Joseph Priestley

Joseph Priestley (; 24 March 1733 – 6 February 1804) was an English chemist, natural philosopher, separatist theologian, grammarian, multi-subject educator, and liberal political theorist who published over 150 works. He has historically been credited with the independent discovery of oxygen in 1774 by the thermal decomposition of mercuric oxide, having isolated it. Although Swedish chemist Carl Wilhelm Scheele also has strong claims to the discovery, Priestley published his findings first. Scheele discovered it by heating potassium nitrate, mercuric oxide, and many other substances about 1772.

During his lifetime, Priestley's considerable scientific reputation rested on his invention of carbonated water, his writings on electricity, and his discovery of several "airs" (gases), the most famous being what Priestley dubbed "dephlogisticated air" (oxygen). Priestley's determination to defend phlogiston theory and to reject what would become the chemical revolution eventually left him isolated within the scientific community.

Priestley's science was integral to his theology, and he consistently tried to fuse Enlightenment rationalism with Christian theism. In his metaphysical texts, Priestley attempted to combine theism, materialism, and determinism, a project that has been called "audacious and original". He believed that a proper understanding of the natural world would promote human progress and eventually bring about the Christian millennium. Priestley, who strongly believed in the free and open exchange of ideas, advocated toleration and equal rights for religious Dissenters, which also led him to help found Unitarianism in England. The controversial nature of Priestley's publications, combined with his outspoken support of the French Revolution, aroused public and governmental suspicion; he was eventually forced to flee in 1791, first to London and then to the United States, after a mob burned down his Birmingham home and church. He spent his last ten years in Northumberland County, Pennsylvania.

A scholar and teacher throughout his life, Priestley also made significant contributions to pedagogy, including the publication of a seminal work on English grammar and books on history, and he prepared some of the most influential early timelines. These educational writings were among Priestley's most popular works. It was his metaphysical works, however, that had the most lasting influence, being considered primary sources for utilitarianism by philosophers such as Jeremy Bentham, John Stuart Mill, and Herbert Spencer.

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2
by Priestley, Joseph
Published 1792
printed by J. Thompson; sold by J. Johnson, St. Paul's Church-Yard, London

4
by Priestley, Joseph
Published 1792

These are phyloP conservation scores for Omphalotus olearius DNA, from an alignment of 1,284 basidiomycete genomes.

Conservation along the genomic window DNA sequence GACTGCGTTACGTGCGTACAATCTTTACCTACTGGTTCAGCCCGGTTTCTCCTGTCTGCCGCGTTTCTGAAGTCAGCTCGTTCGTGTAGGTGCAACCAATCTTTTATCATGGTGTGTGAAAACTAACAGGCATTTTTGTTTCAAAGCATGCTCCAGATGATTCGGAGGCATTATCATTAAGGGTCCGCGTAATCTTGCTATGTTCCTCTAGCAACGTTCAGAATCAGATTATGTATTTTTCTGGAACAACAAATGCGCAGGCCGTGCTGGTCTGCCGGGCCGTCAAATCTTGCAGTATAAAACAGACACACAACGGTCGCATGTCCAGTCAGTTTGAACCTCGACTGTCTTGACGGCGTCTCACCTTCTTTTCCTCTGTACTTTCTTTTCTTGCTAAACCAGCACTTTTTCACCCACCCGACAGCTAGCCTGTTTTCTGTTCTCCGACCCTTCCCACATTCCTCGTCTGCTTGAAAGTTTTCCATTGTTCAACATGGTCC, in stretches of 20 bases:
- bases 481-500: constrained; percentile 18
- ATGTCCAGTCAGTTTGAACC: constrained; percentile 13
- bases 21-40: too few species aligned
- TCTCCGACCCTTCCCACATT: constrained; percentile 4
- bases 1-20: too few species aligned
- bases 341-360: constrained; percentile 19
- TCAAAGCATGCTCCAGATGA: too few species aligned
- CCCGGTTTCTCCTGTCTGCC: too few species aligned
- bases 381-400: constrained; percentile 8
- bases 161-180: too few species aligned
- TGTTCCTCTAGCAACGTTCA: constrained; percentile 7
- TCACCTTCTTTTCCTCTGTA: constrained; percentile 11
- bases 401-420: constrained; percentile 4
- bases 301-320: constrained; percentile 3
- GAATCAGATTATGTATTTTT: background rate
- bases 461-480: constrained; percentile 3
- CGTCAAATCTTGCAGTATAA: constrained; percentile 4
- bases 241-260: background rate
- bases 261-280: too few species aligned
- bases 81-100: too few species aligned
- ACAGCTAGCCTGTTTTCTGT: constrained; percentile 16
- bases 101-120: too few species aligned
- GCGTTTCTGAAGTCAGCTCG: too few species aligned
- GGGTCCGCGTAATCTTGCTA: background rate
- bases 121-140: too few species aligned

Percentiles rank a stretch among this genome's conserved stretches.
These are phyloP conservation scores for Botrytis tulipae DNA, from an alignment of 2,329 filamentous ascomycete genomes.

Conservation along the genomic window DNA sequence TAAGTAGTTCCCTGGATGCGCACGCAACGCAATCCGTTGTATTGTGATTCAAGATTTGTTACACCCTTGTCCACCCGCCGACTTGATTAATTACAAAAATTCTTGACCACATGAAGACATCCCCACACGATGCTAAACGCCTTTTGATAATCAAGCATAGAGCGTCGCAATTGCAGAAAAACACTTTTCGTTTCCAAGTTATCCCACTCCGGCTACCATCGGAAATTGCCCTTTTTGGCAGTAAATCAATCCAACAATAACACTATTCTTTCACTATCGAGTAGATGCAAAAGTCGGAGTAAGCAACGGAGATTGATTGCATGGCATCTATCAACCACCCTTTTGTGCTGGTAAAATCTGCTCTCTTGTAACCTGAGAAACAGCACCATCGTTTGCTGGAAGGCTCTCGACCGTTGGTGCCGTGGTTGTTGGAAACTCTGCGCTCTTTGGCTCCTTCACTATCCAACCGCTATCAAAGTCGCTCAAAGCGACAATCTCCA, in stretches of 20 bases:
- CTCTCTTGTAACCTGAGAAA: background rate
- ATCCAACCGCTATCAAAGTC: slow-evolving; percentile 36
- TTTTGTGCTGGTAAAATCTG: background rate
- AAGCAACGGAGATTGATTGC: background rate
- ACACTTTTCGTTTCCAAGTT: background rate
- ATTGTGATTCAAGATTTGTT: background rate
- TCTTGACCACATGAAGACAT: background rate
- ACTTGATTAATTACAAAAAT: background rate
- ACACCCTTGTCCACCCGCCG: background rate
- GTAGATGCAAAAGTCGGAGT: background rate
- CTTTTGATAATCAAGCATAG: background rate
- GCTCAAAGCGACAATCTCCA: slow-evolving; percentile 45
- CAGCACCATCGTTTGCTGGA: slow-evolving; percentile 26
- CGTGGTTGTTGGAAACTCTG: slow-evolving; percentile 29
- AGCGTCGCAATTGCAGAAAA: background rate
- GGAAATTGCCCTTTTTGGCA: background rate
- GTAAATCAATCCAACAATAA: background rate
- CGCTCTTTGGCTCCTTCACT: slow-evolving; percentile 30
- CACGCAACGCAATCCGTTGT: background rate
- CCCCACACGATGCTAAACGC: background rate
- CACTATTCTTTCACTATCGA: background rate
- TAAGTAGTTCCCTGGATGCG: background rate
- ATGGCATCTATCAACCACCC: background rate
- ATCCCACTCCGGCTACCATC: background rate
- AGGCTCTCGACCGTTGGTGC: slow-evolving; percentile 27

printed by Hillary and Barlow, for Messrs. P. Byrne, A. Grueber, J. Moore, and R. White

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by Priestley, Joseph
Published 1794
Printed by Thomas Dobson, at the stone-house no 41, South Second-Street
Other Authors: '; ...Priestley, Joseph...

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by Priestley, Joseph
Published 1794
Birmingham--printed. New-York: re-printed by J. Harrisson, for B. Gomez, bookseller and stationer, no. 97, Maiden-Lane

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by Priestley, Joseph
Published 1796
Printed by J. Springer, for T.C. Green, and S. Green; and J. Trumbull, Norwich

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by Priestley, Joseph
Published 1797
Printed for Thomas Dobson, no. 41, South Second Street

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by Priestley, Joseph
Published 1796
Printed by Thomas Dobson, at the stone-house, no 41, South Second-Street

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by Priestley, Joseph
Published 1795
Printed by Thomas Dobson, at the stone-house, no. 41, South Second-Street

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by Priestley, Joseph
Published 1791
Birmingham: printed: New-York: re-printed by Hugh Gaine, at the Bible, in Hanover-Square

13
by Priestley, Joseph
Published 1777
Printed for J. Johnson, No. 72, St. Paul's Churchyard

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by Priestley, Joseph
Published 1788
Printed for the author, by Pearson and Rollason, and sold by J. Johnson

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by Priestley, Joseph
Published 1791
Sold by J. Johnson

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by Priestley, Joseph
Published 1791
Sold by J. Johnson

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by Priestley, Joseph
Published 1791
Sold by J. Johnson

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by Priestley, Joseph
Published 1826
Printed for T. Tegg